Until recently, Connecticut held a unique, although little-known, distinction among the 50 states: For nearly 40 years, it allowed manicurists—also known as nail technicians—to work without an occupational license. 

For many years, Connecticut did require manicurists to obtain a government permission slip to work. 1 However, the state repealed its manicurist license in 1980 after a government review concluded the license was unnecessary. 2 Then things changed again in 2019 when the legislature voted to relicense the occupation. 3

Advocates argued nail tech licensing was necessary to protect workers and consumers and ensure safe, quality service. 4 Opponents, meanwhile, argued the costs of licensing would outweigh any benefits. 5

One opponent of relicensing was Tara Swagger, who owns a salon in Putnam and has two decades of industry experience. 6 In public testimony, Swagger argued the cost of licensing would add a significant burden to her and other salon owners’ operations. 7

Swagger, who estimates she has served more than a thousand clients over her career, also pointed out that licensing is no guarantee of customer safety or satisfaction: “Licensed trades have plenty of lousy technicians and improper work resulting in bad experiences. Many people have stories for just about any industry and beauty is no exception.” 8 She said that in her experience, bad experiences at nail salons are an issue “not . . . of untrained or unlicensed technicians but [of] simple mistakes or unforeseen reactions or allergies that are part of the risk in this business.” 9

Swagger also noted that the state already had mechanisms in place to protect customers. “The health department is already in charge of regulating these businesses for the purpose of public health.” 10 She pointed out that the state’s salon inspection format already checked for proper sanitation. 11

The debate over nail tech licensing in Connecticut is, in many ways, representative of the ongoing national debate over occupational licensing, which now affects about 1 in 4 American workers compared to 1 in 20 in the 1950s. 12

On one side of the debate are those who argue licensing protects the public and keeps service quality high. It does this, the argument goes, by shutting out service providers who have not met certain minimum standards and who are therefore likely to provide low-quality service. 13 On the other side are those who argue licensing comes at too high a cost—to workers, to consumers, and to society and the economy at large. 14 Critics say that licensing burdens often appear arbitrary and that other, less onerous, regulations—and often just ordinary market competition—can protect the public and keep quality high without licensing’s costs. 15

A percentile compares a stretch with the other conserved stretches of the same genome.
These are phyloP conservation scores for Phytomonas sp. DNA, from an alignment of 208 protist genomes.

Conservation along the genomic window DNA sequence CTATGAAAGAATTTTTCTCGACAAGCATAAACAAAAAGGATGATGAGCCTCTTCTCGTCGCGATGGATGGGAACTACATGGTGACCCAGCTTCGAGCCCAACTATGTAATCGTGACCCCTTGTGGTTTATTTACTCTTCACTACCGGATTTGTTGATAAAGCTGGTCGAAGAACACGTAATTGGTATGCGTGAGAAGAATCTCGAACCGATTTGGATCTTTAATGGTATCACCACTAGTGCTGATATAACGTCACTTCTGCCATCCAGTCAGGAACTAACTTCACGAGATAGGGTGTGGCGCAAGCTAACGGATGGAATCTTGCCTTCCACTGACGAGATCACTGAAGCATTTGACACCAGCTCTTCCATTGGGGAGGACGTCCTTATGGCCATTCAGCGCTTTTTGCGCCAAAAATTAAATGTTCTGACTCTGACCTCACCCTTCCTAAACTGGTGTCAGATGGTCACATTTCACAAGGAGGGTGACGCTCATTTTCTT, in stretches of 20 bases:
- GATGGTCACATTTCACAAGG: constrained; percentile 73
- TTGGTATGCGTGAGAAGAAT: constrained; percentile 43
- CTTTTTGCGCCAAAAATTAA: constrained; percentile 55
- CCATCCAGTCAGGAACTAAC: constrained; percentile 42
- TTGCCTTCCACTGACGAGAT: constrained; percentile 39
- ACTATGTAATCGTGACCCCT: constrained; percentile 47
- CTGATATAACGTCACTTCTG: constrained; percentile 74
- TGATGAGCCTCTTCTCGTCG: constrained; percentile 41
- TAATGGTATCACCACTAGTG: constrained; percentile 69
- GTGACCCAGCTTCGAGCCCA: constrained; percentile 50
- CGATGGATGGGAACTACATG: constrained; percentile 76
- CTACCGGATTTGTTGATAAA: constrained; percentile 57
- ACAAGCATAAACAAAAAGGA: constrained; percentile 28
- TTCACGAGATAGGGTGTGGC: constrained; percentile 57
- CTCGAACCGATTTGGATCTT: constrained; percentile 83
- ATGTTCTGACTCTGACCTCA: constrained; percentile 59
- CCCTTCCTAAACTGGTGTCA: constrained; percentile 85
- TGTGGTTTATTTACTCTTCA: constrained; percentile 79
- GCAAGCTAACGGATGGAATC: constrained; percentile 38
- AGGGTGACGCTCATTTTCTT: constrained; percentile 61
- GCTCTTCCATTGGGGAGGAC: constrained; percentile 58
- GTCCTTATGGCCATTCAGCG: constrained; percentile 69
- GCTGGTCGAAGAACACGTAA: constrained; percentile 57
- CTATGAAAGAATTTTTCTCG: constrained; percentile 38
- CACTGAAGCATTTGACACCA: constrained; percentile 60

But which side is right? Does licensing, in fact, promote safe, quality service?

We are not, of course, the first to ask this question, but our research is unique in that we examine occupations that others have not. Specifically, we explore differences in service quality—as measured by average consumer Yelp ratings of businesses—for six occupations. For four of the occupations—interior designer, locksmith, manicurist and tree trimmer—we compare quality in an unlicensed state with that in a bordering licensed one. For example, we compare manicurists in Connecticut before they were licensed with those in neighboring states that have long required licenses. For the other two occupations—barber and cosmetologist—we compare quality in a licensed state with that in a bordering one with stricter licensing requirements. If licensing produces better, safer service in these occupations, we would expect to see higher Yelp ratings in licensed states or in states with more stringent licensing requirements.

Our results cast doubt on the notion that licensing increases quality. Licensing is not associated with greater service quality in any of the occupations or states we studied. In all but two of our comparisons, state licensing—and progressively stricter forms of it—fails to produce statistically significant differences in quality. And in the two comparisons where we do see a significant difference, the state with lighter licensing burdens has higher consumer ratings than the neighboring states with steeper burdens. These results suggest policymakers and the public should be skeptical of the argument that licensing is necessary to ensure service quality.